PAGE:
[8] See government appointments to UBC Board and U of Calgary/Enbridge relationship: http://www.cbc.ca/beta/news/canada/calgary/caut-ucalgary-uofc-dru-marshall-david-robinson-1.3531851

[9] See Petrina, Ross, & Mathison (2015). Threat convergence: The new academic work, bullying, mobbing and freedom. Workplace: A Journal for Academic Labor, 24, 58-69. Retrieved from http://ices.library.ubc.ca/index.php/workplace/article/view/186137/185332

UBC Faculty Association and student society call for external review of Board of Governors; Momentum gathers among faculty for UBCBoG no-confidence vote

With UBC’s crisis of administration and legitimacy growing worse, the Faculty Association has re-issued its call for an external review of the Board of Governors and its operations. Clearly, there are failures of governance and shadow systems of decision-making from the ranks of middle management to the top of the Board. The FAUBC announced today:

As the collective voice of faculty, charged with representing faculty interests and perspectives relevant to unfolding events at UBC, the Faculty Association, through its Executive, feels compelled at this time to raise a number of serious concerns. It has become clear that the University of British Columbia is in the midst of a governance crisis.

The events of the past year or so, as information about them slowly leaks out, demonstrate a failure of governance that threatens the integrity and credibility of the University. This is a singular moment in the 100-year history of UBC, the solution to which requires strong actions on the part of the Board of Governors.

We have called publicly for an external review of the Board and its operations. At this point, we re-issue this call. Such a review is essential to restore public trust in the Board. To accomplish this, the leadership for such a review must have the support of the University community – of faculty, students, staff, and alumni….

Some current members of the Board, including the Chancellor of UBC, have been shown in recent, now public, documents to have been involved in activities around the resignation of Dr. Gupta that appear to contravene standard and expected Board practices. Improper conduct of Board business is a serious matter. The former Chair of the Board, John Montalbano, has resigned. What onus of response falls on these other Board members, given these revelations?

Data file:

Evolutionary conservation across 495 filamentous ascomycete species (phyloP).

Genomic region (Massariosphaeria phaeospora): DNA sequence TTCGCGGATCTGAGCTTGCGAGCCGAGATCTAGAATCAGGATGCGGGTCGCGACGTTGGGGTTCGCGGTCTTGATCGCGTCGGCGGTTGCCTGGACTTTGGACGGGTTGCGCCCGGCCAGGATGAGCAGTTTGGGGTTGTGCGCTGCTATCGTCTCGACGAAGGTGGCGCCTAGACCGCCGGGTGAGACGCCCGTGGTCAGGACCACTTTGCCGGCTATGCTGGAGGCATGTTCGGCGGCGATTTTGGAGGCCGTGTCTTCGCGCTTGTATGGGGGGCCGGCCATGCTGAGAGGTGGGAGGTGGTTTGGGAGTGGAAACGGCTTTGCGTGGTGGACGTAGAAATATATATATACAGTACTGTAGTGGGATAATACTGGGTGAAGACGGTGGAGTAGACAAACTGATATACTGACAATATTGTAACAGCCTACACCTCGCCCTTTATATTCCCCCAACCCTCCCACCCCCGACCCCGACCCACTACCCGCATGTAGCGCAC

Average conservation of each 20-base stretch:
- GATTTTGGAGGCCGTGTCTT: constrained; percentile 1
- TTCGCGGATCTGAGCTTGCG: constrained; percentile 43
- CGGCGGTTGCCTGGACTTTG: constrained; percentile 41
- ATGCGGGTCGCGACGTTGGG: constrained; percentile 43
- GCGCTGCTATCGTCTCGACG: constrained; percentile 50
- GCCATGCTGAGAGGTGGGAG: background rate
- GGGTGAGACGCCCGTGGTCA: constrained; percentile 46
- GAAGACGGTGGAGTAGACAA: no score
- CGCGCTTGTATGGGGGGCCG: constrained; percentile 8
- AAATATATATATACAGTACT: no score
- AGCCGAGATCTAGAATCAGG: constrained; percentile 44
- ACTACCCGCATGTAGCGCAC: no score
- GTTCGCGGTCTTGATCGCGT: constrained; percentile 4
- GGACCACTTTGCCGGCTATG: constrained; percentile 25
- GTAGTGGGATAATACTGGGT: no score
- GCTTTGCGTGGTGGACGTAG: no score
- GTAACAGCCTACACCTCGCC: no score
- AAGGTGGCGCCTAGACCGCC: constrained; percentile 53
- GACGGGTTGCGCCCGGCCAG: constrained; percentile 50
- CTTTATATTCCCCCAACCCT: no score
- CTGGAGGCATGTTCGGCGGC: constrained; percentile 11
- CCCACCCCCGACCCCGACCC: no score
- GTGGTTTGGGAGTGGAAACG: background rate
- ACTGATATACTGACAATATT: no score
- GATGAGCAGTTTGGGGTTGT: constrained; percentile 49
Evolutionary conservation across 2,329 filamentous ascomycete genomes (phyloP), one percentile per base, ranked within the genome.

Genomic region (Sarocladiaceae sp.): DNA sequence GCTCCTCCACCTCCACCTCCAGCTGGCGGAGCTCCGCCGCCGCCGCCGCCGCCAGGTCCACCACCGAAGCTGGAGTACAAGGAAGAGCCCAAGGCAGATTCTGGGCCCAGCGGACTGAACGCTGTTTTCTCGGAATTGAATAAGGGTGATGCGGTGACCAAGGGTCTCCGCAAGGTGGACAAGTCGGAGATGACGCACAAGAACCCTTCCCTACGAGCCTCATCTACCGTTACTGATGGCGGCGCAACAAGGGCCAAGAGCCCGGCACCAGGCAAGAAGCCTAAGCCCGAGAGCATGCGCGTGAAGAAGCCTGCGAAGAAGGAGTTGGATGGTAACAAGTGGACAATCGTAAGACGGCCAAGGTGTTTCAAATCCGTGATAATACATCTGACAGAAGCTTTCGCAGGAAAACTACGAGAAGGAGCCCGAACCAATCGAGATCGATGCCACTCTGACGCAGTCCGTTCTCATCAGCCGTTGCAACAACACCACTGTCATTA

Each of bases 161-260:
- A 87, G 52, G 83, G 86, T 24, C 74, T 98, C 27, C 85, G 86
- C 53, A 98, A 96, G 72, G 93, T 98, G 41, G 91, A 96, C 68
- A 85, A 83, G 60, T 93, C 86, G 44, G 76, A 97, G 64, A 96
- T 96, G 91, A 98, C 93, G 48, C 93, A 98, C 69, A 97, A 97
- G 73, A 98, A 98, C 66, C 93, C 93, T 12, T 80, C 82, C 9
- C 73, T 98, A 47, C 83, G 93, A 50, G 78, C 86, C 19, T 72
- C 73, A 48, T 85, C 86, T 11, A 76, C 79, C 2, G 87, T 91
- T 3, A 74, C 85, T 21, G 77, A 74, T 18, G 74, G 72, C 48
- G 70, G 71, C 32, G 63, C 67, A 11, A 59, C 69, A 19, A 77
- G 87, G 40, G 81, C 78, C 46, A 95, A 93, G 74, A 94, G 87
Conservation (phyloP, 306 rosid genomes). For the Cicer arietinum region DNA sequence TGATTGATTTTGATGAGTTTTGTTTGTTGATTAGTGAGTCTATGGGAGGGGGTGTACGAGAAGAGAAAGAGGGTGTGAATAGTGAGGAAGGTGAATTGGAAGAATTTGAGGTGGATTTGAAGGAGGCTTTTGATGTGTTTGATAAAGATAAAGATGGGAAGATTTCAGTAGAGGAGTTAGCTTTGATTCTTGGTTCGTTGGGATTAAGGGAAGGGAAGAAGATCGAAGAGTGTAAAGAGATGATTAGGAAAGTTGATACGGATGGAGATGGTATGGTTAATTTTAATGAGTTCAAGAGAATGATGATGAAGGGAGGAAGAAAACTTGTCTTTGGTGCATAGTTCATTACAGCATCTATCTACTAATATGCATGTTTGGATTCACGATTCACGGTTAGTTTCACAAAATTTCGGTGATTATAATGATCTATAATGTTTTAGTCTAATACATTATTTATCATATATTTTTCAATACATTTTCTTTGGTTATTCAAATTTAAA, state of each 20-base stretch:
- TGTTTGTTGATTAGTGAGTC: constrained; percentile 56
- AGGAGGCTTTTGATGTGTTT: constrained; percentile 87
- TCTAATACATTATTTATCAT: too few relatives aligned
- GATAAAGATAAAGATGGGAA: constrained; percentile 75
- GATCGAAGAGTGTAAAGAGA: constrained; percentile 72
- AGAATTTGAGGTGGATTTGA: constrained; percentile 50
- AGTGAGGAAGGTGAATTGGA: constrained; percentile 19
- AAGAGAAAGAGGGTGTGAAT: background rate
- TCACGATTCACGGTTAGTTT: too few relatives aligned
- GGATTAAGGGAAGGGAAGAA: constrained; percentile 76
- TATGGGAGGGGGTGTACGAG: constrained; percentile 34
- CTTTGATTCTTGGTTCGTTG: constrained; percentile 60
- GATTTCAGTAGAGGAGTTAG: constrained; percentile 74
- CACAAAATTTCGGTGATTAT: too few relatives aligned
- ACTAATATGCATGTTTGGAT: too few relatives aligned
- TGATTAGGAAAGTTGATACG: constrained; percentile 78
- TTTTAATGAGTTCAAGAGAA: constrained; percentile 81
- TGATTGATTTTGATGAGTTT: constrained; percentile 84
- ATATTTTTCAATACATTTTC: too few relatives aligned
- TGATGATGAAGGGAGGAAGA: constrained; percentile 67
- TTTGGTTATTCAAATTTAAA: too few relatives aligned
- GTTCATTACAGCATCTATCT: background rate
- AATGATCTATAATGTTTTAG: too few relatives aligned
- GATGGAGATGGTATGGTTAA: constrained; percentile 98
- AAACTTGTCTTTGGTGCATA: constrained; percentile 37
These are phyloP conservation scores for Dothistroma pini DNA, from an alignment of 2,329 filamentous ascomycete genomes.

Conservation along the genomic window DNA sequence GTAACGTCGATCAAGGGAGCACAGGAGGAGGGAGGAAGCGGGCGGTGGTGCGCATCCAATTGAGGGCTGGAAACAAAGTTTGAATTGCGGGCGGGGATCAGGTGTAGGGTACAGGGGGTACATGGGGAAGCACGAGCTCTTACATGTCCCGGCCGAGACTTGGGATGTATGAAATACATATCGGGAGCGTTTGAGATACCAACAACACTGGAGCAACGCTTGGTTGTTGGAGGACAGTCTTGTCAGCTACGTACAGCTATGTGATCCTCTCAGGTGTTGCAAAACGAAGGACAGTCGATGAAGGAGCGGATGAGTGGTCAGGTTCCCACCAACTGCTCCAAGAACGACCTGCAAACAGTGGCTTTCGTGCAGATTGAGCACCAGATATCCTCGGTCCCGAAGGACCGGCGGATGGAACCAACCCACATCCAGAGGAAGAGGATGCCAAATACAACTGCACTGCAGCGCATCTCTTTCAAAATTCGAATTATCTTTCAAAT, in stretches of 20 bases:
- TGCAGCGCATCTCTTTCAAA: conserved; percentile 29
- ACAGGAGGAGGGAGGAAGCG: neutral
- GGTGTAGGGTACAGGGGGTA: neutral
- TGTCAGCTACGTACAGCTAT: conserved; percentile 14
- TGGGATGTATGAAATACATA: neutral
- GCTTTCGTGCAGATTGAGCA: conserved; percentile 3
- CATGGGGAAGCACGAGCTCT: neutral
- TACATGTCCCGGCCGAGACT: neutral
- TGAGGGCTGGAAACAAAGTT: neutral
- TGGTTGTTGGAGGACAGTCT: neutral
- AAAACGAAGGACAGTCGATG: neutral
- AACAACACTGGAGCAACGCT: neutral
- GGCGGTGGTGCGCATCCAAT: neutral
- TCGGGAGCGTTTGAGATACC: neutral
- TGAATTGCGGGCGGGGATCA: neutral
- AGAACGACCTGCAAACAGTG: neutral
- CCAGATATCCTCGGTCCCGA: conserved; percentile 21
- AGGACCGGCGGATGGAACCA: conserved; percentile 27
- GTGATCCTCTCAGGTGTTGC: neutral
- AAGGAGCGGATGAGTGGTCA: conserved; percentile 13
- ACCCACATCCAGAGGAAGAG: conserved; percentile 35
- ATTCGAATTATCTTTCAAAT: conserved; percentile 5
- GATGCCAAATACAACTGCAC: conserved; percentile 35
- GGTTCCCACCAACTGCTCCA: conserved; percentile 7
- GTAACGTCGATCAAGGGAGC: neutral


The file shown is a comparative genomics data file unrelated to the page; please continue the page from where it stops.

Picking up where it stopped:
UBCFA has posed specific questions about UBC Board practices, which include:

  1. In the leaked documents from last week, we have seen several examples of secret meetings without any subsequent public documentation of these meetings. Does the Board’s current practice of holding some full Board and committee meetings without published meeting dates, agendas, and motions passed (and hence of decisions taken) meet the expectations for accountability and transparency for BC public bodies, and the obligations placed on the Board under the law?
  2. Has the Board been properly constituting and documenting all of its committees and their work? For example, a previously unknown ad hoc committee appears to have been created to manage the Board’s interactions with Dr. Gupta in the time leading to his resignation. Where is the documentation for the motions that created this committee? What processes were used, and what records kept of these processes? How many other such committees are there? Why is it necessary to keep the existence of any committee secret? Do all Board members know about each of the ad hoc committees? Is the Board operating in a way that meets all of its obligations under the Freedom of Information and Protection of Privacy Act (FIPPA) and the general guidelines for public bodies? Is it lawful for secret committees to take actions that are not publicly recorded and not available for public scrutiny?
  3. Two related concerns pertain to patterns of email business conducted by Board members. First, why are all Board members not using a UBC email address for all of their Board work? Second, how does that Board ensure that the work of the Board is properly recorded and archived? For example, the University’s response to one of the Faculty Association’s Freedom of Information requests for the Chancellor’s email correspondence around a critical event claims that Mr. Gordon had no emails that were captured by this request. However, other individuals covered under this same request provided several email chains relating to the event that included multiple emails to and from Mr. Gordon. Why were Mr. Gordon’s emails, which were clearly about University business, not provided by Mr. Gordon as the law provides? How are Mr. Gordon’s emails about university business thus archived? More generally, do the email processes of the Board meet all legal obligations applicable to the Board and to UBC as a public institution?

In addition to the UBCFA’s open letter to the UBC Board, momentum is gathering among faculty for a no-confidence vote on UBC Board. A rank and file group of university faculty members are currently mounting petition for a resolution to be presented to the UBC Faculty Association Executive Committee:

Whereas the UBC Board of Governors is required by law to act in the best interests of the University (BC University Act 19.2);